“Hypochondriac” relies on acoustic guitar and Sloan’s reverb-affected vocals to sell the ode’s sentiment towards her partner. Sloan reflects on how she lived recklessly in the past, neglecting her health and uncaring of what the effects were. She contemplates on how this has changed, and how her partner has given her a reason to live for resulting in her new fear of ill health and injury, not wanting anything to jeopardize the time she has with them and fearful that if something were to happen to her, she would never find someone like them again. “Is It Just Me?” finds Sloan voicing all the questions she secretly ponders, wondering if other people have the same questions or if her line of thinking is unusual. Sloan has some genuinely interesting opinions to consider and the messaging of the song is relatable, as we all often have unusual questions we think about but are too insecure or cautious to ask aloud. Sloan also sings over a rhythmic guitar track and the song highlights the organic cynicism and authenticity of her writing, allowing listeners to get insight into Sloan’s personality. “Santa’s Real” is a revisit to Sloan’s fantasy-based side of writing as she recounts the unrealistic beliefs she held when she was younger. Sloan laments the loss of her innocence, expressing her wish to live in an idealistic world where none of the problems of reality exist, relating this desire to listeners through familiar concepts such as Santa Claus and superheroes. The production adds a synth that sounds ripped straight from a 1980s Christmas song, riffing on the title and the concepts in the lyrics.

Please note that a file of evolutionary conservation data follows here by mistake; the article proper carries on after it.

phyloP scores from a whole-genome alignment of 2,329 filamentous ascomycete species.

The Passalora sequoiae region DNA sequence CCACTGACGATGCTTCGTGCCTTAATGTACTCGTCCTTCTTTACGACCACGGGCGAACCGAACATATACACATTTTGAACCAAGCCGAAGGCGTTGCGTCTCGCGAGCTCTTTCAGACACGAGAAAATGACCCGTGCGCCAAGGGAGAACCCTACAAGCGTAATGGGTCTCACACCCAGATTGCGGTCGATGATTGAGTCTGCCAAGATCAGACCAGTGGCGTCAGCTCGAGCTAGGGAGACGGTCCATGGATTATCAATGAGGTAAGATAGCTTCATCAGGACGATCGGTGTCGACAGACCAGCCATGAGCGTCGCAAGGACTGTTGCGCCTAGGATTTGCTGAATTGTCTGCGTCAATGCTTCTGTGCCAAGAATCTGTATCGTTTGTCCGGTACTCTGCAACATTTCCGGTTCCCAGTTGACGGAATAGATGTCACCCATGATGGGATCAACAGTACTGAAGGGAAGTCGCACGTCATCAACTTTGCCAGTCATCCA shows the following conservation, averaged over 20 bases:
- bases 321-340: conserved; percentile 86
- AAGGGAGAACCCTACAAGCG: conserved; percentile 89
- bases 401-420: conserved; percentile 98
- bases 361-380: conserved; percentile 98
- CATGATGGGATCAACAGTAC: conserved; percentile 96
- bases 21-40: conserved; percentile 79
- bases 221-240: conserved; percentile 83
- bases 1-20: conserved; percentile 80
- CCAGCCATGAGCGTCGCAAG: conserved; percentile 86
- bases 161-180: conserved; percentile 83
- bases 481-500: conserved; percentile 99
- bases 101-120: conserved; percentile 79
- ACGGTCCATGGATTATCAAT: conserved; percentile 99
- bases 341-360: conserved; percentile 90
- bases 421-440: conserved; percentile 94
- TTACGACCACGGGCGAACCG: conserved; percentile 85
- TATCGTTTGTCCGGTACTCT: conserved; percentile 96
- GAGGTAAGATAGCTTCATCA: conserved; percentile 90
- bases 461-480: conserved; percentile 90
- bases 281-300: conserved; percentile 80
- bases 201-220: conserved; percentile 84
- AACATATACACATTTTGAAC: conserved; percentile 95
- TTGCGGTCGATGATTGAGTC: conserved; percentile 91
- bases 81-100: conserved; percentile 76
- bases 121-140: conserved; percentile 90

“Someone You Hate” is a lively soft rock tale of one of Sloan’s past breakups. She recalls how she promised her partner’s mother she would take care of them but found that they were outgrowing each other. She marvels at how she was someone they loved and how that completely flipped into her being the object of hatred. Sloan sounds remorseful as she tells of how she realized she would have to break her ex’s heart, but resolute in the finality of their relationship, toeing but never crossing the line towards appearing unlikable as she takes on the role of a heartbreaker. Sloan examines the differences between sympathy and empathy, specifically how they relate to grief on “Until It Happens to You”. She reasons that although one may be able to express their condolences to someone they love who has experienced loss, they cannot comprehend how much it hurts until something similar happens to them. It is a melancholic and angst-filled pop-rock tune that Sloan sings with a mix of wistfulness and bitterness that illuminates the difficulties of navigating grief. “High School Me”, the album’s closing track is another synthpop ode Sloan dedicates to her younger self. She considers how much she has grown since her adolescence and how she wishes she could reassure her teenage self that things would turn out better than she ever dreamed they would. Sloan is realistic as she reflects on her past and her present, noting that everything does not all get better but that the troubles that mattered to her then pale in comparison to her present circumstances.